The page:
Here are some photos I took while in the Middle East recently. They were taken with a Canon S95, Nikon V1, Pentax K-01 and iPhone 4S.
I'm sure I have managed to anger a few people with the title of this article alone. That's not my intention. As the saying goes, you get more flies with honey than with vinegar - although in this case, putting out carb-rich food wouldn't be the best course of action.
I don't know you and can't say what, if anything, you are preparing for. What I can say is that almost anything you might be preparing for by going to carbine/pistol training courses or taking an active interest in blogs like this one will be made substantially easier if you are in good shape.
Part of being prepared for adverse situations is knowing what you are capable of. Knowing how far you can run at certain altitudes, how effectively you can physically fight after moving for six, twelve, twenty-four continuous hours, how clearly you think through problems that present themselves during that same time, and so on.
I know a lot about my capabilities because I've gone outside and proved them to myself. As I've done so, I have not only improved my mental well-being, but I've become more fit. I've gone from being fat and out of shape to being proud of myself, not only the way I look, but what I can do.
Now, there are some guys who are really capable even though they're packing an extra ten or fifty pounds. I'm not saying that they aren't capable or that they're bad people or whatever. Some of them might be better than I am at some things. I am saying that they would be more capable if they shed a little weight.
On the other end of the scale are people who are skinny but weak or incapable of physical exertion. If they don't need to exercise to maintain a certain look, they choose to skip it. This is not good. A lot of the time, this applies to females - something I've learned is that if a girl does not have a butt, she probably won't be able to keep up with me on a hike. I've also learned that "LOVE PINK" is shorthand for "I'm a white girl who thinks she has a butt." But I digress...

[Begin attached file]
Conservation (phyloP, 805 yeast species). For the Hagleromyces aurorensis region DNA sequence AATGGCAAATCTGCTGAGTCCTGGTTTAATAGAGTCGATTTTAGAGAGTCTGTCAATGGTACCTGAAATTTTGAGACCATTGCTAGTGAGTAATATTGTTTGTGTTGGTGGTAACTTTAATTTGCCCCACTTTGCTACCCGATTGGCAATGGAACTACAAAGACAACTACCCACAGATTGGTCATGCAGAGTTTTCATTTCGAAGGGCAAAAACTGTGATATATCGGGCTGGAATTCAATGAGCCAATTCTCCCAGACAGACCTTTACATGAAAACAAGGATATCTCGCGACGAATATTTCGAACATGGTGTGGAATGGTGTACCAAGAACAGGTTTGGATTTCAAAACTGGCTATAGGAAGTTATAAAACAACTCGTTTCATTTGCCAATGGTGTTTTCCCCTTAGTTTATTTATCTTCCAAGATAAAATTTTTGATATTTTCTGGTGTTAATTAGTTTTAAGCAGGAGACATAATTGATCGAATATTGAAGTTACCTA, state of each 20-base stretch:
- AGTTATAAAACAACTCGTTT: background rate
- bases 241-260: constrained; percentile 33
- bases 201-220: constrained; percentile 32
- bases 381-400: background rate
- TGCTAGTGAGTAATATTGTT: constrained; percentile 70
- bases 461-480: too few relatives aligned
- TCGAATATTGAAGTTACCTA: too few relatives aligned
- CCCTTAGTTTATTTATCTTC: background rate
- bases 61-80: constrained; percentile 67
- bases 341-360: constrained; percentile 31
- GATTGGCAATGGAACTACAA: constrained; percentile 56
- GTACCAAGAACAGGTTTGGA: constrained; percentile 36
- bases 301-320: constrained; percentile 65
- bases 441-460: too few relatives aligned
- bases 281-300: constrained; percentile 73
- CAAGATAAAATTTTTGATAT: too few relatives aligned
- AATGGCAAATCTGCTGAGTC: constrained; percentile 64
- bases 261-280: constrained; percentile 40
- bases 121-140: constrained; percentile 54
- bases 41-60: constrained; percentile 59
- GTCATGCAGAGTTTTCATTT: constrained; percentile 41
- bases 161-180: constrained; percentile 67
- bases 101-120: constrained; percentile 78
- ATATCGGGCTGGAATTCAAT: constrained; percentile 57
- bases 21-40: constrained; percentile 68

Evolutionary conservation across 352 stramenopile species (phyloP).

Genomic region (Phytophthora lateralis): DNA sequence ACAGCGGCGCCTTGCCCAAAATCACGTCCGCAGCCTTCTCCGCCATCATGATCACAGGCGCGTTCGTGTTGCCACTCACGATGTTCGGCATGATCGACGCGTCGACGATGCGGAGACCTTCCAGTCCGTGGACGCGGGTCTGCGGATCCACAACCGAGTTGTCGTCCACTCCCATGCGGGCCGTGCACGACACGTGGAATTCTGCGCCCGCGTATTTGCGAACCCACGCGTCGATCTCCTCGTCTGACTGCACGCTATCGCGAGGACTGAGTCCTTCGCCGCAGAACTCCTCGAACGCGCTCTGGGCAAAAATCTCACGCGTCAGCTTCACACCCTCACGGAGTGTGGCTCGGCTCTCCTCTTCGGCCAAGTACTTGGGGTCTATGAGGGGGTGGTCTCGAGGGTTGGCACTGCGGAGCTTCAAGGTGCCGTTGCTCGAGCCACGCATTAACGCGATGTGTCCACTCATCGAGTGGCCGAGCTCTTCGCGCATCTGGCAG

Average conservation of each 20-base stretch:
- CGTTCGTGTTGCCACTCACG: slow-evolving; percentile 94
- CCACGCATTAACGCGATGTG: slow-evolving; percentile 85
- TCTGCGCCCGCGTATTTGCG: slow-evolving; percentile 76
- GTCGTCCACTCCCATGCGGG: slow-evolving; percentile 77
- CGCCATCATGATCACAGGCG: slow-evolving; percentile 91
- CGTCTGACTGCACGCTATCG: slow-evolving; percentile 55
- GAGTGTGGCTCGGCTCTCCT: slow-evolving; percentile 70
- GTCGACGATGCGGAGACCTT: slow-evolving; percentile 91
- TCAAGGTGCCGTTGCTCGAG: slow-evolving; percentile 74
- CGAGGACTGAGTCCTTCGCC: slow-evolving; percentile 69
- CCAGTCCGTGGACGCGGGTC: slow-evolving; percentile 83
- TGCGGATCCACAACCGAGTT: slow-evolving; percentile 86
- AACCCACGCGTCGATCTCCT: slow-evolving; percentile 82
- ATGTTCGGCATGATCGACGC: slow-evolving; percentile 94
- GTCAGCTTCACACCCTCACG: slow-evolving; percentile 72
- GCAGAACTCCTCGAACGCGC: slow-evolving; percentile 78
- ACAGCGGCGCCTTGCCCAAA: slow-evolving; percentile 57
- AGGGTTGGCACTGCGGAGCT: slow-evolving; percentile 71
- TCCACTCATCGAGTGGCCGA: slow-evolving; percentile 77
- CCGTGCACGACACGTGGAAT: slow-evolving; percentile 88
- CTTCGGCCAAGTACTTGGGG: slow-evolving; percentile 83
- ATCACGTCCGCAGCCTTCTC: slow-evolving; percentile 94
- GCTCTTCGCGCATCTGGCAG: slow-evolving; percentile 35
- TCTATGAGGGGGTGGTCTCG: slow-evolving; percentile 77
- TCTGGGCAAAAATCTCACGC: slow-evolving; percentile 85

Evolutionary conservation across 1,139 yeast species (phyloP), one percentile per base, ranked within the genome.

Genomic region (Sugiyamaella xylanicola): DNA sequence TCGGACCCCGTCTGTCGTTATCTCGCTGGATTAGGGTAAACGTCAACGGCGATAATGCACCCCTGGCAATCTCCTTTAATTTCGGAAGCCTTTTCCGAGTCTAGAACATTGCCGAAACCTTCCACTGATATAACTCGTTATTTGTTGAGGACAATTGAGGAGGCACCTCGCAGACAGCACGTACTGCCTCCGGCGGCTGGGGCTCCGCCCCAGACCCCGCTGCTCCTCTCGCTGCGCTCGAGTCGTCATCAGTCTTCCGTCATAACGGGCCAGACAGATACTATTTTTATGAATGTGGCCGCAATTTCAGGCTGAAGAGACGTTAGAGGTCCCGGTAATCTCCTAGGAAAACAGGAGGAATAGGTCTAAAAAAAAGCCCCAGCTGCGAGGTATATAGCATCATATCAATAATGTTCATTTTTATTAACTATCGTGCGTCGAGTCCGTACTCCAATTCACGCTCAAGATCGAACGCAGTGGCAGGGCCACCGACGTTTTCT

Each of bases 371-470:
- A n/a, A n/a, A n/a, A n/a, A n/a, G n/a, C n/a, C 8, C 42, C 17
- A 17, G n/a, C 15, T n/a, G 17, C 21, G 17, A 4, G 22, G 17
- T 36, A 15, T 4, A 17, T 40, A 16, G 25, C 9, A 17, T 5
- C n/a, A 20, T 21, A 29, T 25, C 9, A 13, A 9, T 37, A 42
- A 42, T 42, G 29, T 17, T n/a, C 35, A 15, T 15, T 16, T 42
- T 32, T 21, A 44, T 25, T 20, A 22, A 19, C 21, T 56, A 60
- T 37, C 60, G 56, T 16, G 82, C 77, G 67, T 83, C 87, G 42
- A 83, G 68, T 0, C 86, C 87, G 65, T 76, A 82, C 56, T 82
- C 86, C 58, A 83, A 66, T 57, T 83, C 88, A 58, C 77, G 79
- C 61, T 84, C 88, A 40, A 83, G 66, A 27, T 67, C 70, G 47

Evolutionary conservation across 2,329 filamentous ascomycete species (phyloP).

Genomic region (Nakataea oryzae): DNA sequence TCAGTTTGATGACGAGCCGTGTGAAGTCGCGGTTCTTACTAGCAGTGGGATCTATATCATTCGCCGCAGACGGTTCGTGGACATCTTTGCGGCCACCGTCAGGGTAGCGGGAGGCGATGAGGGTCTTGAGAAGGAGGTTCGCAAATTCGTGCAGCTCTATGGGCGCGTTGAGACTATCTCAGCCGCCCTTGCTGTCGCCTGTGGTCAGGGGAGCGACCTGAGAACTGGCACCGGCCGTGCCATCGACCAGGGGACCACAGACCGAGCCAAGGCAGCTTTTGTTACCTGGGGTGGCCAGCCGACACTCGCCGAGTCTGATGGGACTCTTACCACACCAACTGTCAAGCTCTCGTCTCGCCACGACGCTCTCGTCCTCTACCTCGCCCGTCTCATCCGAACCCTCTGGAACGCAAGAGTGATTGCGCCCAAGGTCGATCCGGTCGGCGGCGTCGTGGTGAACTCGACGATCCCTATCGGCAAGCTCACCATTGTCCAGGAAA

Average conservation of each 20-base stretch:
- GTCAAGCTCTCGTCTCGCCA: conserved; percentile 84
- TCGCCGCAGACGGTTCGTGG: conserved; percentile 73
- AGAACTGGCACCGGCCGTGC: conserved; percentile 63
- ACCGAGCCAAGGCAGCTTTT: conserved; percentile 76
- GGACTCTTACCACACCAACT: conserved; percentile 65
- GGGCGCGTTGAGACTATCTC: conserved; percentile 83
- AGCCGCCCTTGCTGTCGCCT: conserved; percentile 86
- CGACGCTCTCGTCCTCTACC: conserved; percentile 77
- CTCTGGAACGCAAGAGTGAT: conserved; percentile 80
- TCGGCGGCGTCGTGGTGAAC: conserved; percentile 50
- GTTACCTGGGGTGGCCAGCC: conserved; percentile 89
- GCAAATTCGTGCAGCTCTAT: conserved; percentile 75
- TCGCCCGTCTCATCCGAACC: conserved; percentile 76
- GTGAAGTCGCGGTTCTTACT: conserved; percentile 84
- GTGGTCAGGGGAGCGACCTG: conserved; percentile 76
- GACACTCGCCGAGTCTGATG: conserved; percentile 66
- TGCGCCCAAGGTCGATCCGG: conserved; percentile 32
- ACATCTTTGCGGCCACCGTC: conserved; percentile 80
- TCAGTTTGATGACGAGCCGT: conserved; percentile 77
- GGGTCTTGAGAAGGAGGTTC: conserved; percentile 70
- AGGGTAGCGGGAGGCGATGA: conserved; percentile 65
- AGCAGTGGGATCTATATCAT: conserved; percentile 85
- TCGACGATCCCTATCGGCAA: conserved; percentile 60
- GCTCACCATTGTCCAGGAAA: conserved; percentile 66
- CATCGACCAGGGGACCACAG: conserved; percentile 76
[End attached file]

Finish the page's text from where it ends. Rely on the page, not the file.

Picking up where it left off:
If a capable but fat person gets injured...well, it will be easier for their friends or teammates to evacuate them if they weigh less. Because carrying fat people is hard.
In FMSS (Field Medical Service School), one of our final challenges was a dummy drag through an obstacle course. It was done in teams of three, but my two teammates were wimps, so I dragged and carried the ~180lb dummy through the whole course, and did it so fast that my teammates complained that they couldn't keep up. Naturally, this was a big ego boost to me.
Fast forward to Iraq, where I was practicing emergency procedures with guys from my platoon. One of my Marines was...well, fat. And when he was in full gear, I simply couldn't pull him out of a "disabled" truck. This was quite a change from my 180lb dummy drag champion days. After this, he lost a significant amount of weight; I don't know if the two were connected, but it was certainly eye-opening for me.
If you lead an active lifestyle - or maybe if you drew the short straw in the womb - staying fit might be difficult. Injuries and genetics play a role, to be sure. However, willpower is huge. I used lung problems resulting from my Iraq vacation as an excuse to not exercise for a long time.
Then I realized that I had gotten fat. Soon after, I decided to stop being fat. I still have lung problems (if I run too hard, I start coughing up blood), and sometimes severe knee and ankle issues. I can't do certain exercises because they cause too much pain in my chest and abdomen. I've learned to work around these problems - to minimize their impact on my life and the way I exercise.
Your issues might be more or less severe, but there is almost certainly a way for you to become at least somewhat fit. It starts with your personal decision to walk down that path.